7 Reasons Your Scalp Might Be Itchy So Itchy & Some Ways to Prevent
Of all the beauty concerns that we have on a regular basis, an itchy scalp (aka scalp pruritus) has to be one of the most standout ones.
You might feel that the itch will never stop, but relief is possible. First, it is essential to determine the cause of your itchy scalp and initiate an effective treatment right away.
Constant scratching and itching can be problematic for the delicate scalp microbiome, the specific ecosystem of bacteria which helps keep your scalp environment balanced.
When your scalp environment is clean, balanced, and free of debris, new hair growth can grow and thrive. However, certain medical conditions and lifestyle choices can prevent this from happening. Read on to discover more.
What Exactly Causes Itchy Scalp?
There are a handful of things that could be causing your scalp to itch. The first thing to keep in mind is that your scalp is an extension of your skin -- so many of the same skin concerns you deal with on your face and other body parts, like dry skin, can easily happen on the scalp as well. That being said, here are some of the most common causes of an itchy scalp:
OK, let’s just go ahead and get this one out of the way. Let’s say you’ve got school-age kids running around, and you find yourself asking, “Why does my scalp itch all of a sudden?” Seeing as it’s common among youngsters, there’s a good chance it could be lice.
Head lice are itty-bitty bugs that attach themselves to body hair and can be seen in the form of eggs -- aka nits -- along the hair shaft. Although the nits can sometimes be confused with dandruff, when you see adult lice moving around your scalp, it's unmistakable.
You can try physical methods to remove the lice, or you can use natural live shampoos as well as natural lice removers.
Scabies an cause itching not just on your scalp but also on your entire body.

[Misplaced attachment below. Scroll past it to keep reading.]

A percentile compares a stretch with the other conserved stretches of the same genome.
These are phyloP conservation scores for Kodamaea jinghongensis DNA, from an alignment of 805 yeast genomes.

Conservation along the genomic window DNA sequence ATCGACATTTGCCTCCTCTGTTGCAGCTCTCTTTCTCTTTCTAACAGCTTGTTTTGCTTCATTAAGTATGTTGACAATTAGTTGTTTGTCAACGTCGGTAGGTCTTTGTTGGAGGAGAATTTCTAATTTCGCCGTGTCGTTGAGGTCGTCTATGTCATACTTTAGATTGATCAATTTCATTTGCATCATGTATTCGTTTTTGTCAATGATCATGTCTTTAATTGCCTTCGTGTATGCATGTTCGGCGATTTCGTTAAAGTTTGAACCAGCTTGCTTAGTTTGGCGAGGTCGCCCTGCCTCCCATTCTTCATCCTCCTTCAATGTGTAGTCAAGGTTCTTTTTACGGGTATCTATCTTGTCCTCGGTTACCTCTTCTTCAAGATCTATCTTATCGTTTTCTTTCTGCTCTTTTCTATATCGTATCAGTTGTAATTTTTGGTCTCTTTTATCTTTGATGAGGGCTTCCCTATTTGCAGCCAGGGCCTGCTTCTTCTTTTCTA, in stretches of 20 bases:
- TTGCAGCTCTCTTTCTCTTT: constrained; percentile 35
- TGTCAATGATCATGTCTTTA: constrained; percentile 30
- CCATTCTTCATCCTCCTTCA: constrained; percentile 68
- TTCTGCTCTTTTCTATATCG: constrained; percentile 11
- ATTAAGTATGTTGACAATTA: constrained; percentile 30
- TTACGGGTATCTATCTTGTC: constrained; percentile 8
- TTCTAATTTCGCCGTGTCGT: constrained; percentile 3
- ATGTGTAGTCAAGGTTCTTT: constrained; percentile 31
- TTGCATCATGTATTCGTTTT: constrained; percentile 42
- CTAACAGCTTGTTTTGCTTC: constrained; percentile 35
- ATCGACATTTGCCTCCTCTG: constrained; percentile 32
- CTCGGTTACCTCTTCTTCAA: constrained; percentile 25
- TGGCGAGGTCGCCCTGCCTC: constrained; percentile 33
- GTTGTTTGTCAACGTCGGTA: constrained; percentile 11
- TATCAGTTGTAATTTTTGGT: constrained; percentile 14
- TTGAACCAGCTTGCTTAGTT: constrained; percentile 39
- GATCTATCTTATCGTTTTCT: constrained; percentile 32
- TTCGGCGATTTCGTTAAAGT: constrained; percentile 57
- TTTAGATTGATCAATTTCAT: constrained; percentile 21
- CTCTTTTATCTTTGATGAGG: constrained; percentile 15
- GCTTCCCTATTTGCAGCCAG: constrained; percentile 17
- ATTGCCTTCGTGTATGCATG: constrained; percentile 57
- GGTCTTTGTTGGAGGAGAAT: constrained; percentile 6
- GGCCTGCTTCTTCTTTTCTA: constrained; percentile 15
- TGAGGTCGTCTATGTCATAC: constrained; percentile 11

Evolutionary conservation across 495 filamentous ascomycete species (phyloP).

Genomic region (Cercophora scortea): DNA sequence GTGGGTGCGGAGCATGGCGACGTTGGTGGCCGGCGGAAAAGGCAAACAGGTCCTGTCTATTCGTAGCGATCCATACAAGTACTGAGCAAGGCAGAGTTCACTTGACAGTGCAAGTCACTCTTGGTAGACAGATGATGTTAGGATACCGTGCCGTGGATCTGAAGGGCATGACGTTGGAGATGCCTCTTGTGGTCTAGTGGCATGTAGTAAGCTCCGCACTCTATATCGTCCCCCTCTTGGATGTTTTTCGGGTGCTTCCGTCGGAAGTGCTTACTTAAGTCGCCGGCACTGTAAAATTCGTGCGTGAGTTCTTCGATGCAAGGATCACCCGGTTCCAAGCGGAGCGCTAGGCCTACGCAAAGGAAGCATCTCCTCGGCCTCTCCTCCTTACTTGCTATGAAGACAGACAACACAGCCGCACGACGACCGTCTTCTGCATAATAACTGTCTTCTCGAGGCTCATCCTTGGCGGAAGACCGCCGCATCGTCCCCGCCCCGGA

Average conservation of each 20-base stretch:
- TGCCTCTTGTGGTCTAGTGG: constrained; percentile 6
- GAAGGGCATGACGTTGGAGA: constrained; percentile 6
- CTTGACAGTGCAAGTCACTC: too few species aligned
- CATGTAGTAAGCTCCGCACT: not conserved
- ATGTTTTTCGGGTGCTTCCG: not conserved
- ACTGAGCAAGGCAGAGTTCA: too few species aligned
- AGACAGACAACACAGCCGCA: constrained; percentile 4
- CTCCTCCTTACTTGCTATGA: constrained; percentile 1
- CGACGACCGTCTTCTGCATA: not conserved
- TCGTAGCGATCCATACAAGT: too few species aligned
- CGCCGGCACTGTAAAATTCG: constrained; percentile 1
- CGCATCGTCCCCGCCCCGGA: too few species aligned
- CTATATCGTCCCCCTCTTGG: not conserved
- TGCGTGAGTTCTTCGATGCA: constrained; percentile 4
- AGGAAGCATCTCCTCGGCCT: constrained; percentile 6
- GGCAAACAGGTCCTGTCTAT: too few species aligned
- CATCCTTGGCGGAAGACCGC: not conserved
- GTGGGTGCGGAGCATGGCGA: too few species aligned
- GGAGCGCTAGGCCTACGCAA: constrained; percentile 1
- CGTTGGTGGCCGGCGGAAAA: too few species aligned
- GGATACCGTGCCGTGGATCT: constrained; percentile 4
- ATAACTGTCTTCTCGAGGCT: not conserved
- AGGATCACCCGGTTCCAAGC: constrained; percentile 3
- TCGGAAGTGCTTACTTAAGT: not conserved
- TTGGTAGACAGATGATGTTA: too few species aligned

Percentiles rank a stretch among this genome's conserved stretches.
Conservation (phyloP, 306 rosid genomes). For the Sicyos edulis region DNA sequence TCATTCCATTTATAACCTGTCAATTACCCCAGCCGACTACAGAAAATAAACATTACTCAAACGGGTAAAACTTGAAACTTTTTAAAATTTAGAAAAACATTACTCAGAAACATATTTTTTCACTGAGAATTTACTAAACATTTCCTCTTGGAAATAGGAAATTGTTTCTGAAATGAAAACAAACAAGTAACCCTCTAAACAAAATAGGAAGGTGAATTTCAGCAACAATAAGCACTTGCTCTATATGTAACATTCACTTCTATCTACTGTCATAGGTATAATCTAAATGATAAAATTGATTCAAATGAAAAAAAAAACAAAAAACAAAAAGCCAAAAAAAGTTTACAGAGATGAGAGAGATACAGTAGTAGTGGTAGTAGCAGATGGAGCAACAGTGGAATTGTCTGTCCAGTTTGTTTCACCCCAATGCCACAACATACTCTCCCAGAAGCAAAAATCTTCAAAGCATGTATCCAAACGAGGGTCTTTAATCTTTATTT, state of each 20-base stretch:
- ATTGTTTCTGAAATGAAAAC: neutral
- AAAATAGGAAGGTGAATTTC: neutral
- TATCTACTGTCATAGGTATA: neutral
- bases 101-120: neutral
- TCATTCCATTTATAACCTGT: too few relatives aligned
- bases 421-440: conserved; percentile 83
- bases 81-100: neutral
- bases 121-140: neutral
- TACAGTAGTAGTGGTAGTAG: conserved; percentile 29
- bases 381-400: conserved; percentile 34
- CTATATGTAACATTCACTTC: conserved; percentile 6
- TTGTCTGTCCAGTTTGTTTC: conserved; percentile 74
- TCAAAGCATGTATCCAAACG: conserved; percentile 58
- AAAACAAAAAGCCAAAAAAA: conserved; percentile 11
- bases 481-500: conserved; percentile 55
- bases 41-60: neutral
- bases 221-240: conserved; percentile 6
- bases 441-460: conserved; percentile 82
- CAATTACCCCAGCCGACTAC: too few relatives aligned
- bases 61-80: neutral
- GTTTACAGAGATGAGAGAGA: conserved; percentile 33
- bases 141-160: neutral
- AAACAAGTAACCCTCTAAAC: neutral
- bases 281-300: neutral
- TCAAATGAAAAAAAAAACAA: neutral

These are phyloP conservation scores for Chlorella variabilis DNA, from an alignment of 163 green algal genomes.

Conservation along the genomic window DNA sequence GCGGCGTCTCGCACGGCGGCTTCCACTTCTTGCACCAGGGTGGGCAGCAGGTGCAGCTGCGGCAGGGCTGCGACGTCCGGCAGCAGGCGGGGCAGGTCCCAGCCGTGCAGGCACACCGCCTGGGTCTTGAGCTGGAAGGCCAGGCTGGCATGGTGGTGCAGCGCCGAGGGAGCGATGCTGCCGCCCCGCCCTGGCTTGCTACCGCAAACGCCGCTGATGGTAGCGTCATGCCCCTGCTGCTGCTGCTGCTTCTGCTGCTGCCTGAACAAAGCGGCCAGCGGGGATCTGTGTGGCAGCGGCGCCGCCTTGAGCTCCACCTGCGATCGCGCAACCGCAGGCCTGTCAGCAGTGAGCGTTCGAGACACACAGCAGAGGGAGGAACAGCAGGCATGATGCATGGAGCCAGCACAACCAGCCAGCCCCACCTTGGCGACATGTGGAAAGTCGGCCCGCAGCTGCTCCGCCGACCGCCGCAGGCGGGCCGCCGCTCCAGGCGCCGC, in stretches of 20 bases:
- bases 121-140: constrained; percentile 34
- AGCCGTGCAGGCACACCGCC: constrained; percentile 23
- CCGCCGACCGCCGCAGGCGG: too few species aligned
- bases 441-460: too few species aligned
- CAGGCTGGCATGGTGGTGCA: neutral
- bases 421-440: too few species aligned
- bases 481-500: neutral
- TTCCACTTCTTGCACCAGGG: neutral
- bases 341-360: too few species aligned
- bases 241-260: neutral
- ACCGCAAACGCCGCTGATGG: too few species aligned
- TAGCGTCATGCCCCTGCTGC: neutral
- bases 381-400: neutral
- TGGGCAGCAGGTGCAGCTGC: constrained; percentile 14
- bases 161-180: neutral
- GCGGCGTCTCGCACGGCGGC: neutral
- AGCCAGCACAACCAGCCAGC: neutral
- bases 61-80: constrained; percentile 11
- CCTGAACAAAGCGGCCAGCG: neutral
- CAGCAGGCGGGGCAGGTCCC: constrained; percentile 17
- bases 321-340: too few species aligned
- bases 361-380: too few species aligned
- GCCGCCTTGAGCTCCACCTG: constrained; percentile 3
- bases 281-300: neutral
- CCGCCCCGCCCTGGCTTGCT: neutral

Scabies on the scalp isn’t too common, though, and it usually affects those with compromised immune systems. Scabies is an infestation of the “human itch mite” (aka Sarcoptes scabiei var. hominis).
The mites burrow down into the upper layer of the skin, where they live and deposit their eggs. They almost always get passed along by directed, prolonged, skin-to-skin contact with an individual who is already infested.
Scabies found in adults is commonly sexually acquired -- although it can spread without sexual contact in crowded conditions, including households, child-care facilities, nursing homes, and prisons.
Due to the name, many people assume that tinea capitis -- aka scalp ringworm -- is caused by a parasitic worm. However, it is a common fungal injection.
Ringworm can cause dry, scaly patches within the hair or a red ring-like appearance. Sometimes the infection can cause hair damage and result in patches of hair loss.
Ringworm is contagious and can quickly be passed from person to person through brushes, towels, and even the back of chairs. It usually needs to be treated with oral antifungal tablets.
Antifungal shampoos don’t typically work because the fungal infection spreads deep down into the hair follicles, where shampoos can’t reach.
So, let’s say you have ruled out head lice, scabies, and ringworm.
If you’re still asking, “why does my scalp itch?,” then dandruff could most likely be to blame. Or, more specifically, seborrheic dermatitis -- which is considered a severe form of dandruff that is caused by an overreaction the body has to yeast that lives on the skin.
Dandruff affects around 40 percent of people and tends to come and go throughout one’s lifetime. Stress, weather changes, and increased sugar in the diet can bring it out.
Some of the best over-the-counter remedies include products containing active ingredient salicylic acid and quality products containing antifungals such as selenium sulfide or ketoconazole.